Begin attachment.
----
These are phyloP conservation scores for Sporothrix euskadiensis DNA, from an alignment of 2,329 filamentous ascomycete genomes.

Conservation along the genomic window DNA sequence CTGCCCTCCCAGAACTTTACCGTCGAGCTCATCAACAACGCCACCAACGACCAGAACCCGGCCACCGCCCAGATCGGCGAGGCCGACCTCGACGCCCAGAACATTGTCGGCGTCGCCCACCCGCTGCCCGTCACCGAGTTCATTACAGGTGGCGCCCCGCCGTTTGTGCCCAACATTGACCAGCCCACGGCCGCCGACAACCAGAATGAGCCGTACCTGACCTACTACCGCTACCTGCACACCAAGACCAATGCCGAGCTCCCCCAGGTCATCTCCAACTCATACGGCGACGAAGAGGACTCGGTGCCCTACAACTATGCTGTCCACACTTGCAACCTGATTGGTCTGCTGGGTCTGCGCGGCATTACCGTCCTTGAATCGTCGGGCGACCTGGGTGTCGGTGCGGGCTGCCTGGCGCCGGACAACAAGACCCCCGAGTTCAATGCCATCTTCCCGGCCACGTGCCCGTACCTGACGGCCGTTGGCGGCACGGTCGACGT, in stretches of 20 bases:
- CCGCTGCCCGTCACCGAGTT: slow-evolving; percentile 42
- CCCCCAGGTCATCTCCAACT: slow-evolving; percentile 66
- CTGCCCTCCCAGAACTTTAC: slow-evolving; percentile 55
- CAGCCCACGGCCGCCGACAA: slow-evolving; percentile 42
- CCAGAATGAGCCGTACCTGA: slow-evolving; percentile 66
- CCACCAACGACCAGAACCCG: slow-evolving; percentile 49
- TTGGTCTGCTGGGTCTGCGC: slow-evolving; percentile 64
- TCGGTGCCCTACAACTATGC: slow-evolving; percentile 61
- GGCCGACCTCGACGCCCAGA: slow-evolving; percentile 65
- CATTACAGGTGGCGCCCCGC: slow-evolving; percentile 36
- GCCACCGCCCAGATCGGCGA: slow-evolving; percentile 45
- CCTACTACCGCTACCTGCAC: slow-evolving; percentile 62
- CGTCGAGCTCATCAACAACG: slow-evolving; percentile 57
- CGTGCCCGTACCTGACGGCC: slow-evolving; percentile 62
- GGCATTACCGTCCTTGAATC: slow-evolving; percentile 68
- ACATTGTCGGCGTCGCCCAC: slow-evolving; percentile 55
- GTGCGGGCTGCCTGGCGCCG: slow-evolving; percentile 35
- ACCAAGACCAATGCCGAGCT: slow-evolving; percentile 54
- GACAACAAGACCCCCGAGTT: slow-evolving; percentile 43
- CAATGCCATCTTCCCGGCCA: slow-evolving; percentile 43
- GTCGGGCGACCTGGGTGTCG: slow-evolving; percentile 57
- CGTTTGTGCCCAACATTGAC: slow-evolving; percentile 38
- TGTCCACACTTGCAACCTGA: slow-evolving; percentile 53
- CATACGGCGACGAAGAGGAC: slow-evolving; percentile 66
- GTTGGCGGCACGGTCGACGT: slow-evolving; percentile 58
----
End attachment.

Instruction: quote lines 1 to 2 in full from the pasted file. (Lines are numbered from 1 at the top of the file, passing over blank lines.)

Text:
These are phyloP conservation scores for Sporothrix euskadiensis DNA, from an alignment of 2,329 filamentous ascomycete genomes.

Conservation along the genomic window DNA sequence CTGCCCTCCCAGAACTTTACCGTCGAGCTCATCAACAACGCCACCAACGACCAGAACCCGGCCACCGCCCAGATCGGCGAGGCCGACCTCGACGCCCAGAACATTGTCGGCGTCGCCCACCCGCTGCCCGTCACCGAGTTCATTACAGGTGGCGCCCCGCCGTTTGTGCCCAACATTGACCAGCCCACGGCCGCCGACAACCAGAATGAGCCGTACCTGACCTACTACCGCTACCTGCACACCAAGACCAATGCCGAGCTCCCCCAGGTCATCTCCAACTCATACGGCGACGAAGAGGACTCGGTGCCCTACAACTATGCTGTCCACACTTGCAACCTGATTGGTCTGCTGGGTCTGCGCGGCATTACCGTCCTTGAATCGTCGGGCGACCTGGGTGTCGGTGCGGGCTGCCTGGCGCCGGACAACAAGACCCCCGAGTTCAATGCCATCTTCCCGGCCACGTGCCCGTACCTGACGGCCGTTGGCGGCACGGTCGACGT, in stretches of 20 bases: